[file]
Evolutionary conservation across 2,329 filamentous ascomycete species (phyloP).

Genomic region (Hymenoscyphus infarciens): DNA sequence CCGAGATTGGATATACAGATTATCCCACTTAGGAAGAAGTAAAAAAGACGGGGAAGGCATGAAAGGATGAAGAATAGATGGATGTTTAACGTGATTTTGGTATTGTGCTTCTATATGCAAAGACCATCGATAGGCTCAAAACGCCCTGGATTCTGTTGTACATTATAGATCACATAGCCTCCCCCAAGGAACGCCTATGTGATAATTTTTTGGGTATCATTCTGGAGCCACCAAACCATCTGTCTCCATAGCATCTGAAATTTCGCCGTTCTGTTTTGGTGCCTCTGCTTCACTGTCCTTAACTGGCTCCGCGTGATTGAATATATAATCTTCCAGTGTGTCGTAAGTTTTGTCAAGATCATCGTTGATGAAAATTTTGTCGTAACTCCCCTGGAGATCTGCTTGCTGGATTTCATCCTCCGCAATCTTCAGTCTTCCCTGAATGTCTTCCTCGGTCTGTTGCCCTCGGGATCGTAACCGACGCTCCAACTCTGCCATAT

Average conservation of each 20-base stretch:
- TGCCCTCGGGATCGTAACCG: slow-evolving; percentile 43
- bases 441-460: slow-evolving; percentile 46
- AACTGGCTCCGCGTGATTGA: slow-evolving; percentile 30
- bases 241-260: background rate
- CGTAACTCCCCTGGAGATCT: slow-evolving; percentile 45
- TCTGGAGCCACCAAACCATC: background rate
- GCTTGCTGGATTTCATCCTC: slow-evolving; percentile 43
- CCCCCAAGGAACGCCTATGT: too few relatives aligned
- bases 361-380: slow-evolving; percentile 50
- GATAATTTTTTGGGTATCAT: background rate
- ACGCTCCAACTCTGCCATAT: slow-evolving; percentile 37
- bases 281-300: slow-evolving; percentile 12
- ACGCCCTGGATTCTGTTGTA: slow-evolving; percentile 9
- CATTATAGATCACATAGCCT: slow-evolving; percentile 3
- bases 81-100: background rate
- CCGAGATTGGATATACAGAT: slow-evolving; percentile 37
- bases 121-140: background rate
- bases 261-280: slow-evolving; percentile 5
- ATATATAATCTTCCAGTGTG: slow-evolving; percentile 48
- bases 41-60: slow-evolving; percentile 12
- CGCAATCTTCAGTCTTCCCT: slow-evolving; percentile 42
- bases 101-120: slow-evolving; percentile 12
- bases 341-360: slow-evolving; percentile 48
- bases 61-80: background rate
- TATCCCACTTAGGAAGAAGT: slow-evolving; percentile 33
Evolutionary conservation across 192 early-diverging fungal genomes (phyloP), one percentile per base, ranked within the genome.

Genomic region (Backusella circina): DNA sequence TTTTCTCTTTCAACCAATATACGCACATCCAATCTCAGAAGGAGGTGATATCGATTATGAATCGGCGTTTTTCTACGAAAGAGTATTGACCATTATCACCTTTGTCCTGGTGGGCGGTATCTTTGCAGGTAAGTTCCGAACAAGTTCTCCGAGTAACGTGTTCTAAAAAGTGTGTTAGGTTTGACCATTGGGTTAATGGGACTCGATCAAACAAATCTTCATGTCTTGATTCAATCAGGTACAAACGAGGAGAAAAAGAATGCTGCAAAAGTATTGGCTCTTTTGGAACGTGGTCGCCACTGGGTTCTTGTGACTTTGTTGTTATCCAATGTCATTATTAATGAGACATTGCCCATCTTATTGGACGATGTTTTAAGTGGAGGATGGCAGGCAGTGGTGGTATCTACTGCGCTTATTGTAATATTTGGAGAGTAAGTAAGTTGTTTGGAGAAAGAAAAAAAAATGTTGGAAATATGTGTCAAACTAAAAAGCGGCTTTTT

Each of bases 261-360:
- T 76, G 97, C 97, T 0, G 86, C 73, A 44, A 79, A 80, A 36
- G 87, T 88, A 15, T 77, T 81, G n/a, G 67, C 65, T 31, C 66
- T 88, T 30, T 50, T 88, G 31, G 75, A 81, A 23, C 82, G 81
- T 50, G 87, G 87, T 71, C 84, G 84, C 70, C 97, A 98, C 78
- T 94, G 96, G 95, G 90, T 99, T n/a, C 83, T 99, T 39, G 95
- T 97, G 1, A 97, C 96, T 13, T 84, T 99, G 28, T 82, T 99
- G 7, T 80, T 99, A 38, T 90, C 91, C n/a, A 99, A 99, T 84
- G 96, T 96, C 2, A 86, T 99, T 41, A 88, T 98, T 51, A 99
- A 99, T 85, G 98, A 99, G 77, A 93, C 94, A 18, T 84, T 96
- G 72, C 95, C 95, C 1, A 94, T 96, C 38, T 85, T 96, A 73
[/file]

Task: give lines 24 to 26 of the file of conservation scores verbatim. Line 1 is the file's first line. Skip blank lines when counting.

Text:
- CGCAATCTTCAGTCTTCCCT: slow-evolving; percentile 42
- bases 101-120: slow-evolving; percentile 12
- bases 341-360: slow-evolving; percentile 48